#Ilayaraja75 – His lesser-known songs for Tamil heroes

Posted on February 2, 2019

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Read the full article on Film Companion, here: https://www.filmcompanion.in/southern-lights-illaiyaraaja-ilaiyaraaja-75-his-lesser-known-songs-for-tamil-heroes/

If you take Rajinikanth films, you’ve probably heard the ‘Guru Sishyan’ numbers, or the ones from ‘Veera’. But ‘Sodi kili enge’? Read on.

I wanted to write something to commemorate the Ilayaraja 75 concert, but I kept getting stuck. Given that an orchestra from Hungary will be playing, should I make a list of my favourite non-vocal parts (i.e., the preludes and interludes) from his songs? Should I make it even more personal, recalling how I used to record his songs on cassettes in five-year groups (because the ‘76-‘81 songs sound different from the ‘81-‘86 songs, and so on)? I thought about listing some of the popular songs that don’t work for me (like Vandhaal vandhaal rajakumari) and yet I admire at various levels, but that was negative-sounding and hardly celebratory.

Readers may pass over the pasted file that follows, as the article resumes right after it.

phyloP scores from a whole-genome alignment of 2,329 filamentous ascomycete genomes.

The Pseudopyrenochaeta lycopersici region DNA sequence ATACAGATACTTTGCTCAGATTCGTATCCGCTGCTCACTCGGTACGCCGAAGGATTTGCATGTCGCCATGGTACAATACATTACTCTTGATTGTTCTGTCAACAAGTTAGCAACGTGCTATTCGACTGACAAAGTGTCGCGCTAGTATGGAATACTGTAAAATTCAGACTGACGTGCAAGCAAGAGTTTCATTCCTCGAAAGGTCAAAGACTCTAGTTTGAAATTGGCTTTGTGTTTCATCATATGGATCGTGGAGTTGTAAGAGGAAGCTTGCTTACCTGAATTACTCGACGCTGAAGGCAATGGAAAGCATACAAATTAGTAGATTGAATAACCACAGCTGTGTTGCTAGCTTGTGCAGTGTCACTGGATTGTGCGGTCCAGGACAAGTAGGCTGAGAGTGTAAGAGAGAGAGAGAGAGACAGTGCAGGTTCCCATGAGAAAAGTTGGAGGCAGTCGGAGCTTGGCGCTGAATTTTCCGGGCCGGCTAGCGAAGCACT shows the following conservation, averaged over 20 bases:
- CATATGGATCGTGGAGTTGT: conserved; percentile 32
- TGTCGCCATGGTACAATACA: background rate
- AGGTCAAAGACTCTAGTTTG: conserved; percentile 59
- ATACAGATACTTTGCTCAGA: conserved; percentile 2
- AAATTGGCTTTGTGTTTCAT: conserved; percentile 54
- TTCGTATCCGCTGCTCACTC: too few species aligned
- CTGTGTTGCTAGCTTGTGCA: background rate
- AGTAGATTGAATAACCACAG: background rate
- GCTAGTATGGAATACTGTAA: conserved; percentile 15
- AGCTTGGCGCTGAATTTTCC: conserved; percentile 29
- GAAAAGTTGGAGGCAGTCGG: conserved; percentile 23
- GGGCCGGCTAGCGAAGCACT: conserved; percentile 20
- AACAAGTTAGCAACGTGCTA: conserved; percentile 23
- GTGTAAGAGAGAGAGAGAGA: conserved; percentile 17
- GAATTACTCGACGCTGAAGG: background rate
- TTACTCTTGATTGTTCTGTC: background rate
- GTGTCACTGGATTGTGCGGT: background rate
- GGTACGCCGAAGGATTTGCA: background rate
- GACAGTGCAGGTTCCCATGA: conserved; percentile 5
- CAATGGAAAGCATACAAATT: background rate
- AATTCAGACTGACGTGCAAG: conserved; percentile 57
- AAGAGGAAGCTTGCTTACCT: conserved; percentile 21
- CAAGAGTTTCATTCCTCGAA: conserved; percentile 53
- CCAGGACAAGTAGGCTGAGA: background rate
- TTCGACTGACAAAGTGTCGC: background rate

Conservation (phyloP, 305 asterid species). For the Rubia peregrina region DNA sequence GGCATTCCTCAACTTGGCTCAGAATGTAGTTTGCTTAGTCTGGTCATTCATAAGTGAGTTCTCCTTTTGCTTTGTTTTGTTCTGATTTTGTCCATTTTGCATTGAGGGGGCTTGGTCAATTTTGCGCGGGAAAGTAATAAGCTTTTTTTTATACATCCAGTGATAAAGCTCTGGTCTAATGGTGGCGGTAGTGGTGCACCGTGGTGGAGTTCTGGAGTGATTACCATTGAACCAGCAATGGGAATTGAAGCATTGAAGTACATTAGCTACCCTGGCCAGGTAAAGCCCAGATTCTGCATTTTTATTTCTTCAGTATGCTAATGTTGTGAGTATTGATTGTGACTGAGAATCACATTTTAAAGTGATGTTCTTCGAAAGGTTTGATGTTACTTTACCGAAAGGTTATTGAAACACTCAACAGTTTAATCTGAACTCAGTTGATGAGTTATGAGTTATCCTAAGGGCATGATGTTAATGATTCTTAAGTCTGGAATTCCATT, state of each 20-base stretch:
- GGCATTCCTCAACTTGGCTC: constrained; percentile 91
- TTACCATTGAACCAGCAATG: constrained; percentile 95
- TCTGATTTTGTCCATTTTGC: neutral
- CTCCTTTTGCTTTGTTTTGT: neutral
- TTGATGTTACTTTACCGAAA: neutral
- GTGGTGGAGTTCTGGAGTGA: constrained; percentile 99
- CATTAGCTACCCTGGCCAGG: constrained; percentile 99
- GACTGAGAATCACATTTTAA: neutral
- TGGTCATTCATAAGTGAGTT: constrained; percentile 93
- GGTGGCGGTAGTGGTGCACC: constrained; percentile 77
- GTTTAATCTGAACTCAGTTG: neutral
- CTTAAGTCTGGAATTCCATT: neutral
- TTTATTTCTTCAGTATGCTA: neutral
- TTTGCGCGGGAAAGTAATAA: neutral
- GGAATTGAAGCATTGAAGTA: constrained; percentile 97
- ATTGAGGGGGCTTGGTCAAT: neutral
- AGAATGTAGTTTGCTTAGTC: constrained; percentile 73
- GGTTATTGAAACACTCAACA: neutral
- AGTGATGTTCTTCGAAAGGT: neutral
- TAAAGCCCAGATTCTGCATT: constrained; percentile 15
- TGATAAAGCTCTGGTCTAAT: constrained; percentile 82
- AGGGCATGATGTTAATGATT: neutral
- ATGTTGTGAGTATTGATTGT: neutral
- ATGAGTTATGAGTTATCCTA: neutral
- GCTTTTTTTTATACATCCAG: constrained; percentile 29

And then, the recent Sid Sriram interview gave me the idea. He’s an entire generation removed from me, and when I asked him to talk about Ilayaraja’s music, he picked Kanne kalaimaane and Thenpaandi cheemayile. It’s fantastic music, of course – but it felt a little like remembering Beethoven only through the Fifth Symphony or The Police only through Every breath you take. It’s a bit of a paradox. The reason these songs/compositions spring instantly to mind is because they are so legendary, so defining, so popular – and yet, they “restrict” the perception of an artist (or a band), when the work contains so much more than just these Greatest Hits.

Take Kann Sivanthaal Mann Sivakkum. Everyone knows the fire-spewing anthem, Manidha manidha – but what about the gentler Vandhaale alli poo? (See clip below.) I don’t know if this is true for some of you, but the songs that are too familiar, the ones that you’ve heard some 5000 times, they are lodged in your mind in their entirety. Manidha manidha was such a hit during my schooldays, it was played so often that I sometimes feel I don’t need to actually listen to it anymore. I know its every bend, every nook and corner. And sometimes, you need to stay off a song – so that the listening gap makes it sound even better when you return to it. But the (relative) lack of exposure of something like Vandhaale alli poo, still allows for little surprises and discoveries.

Continued at the link above.

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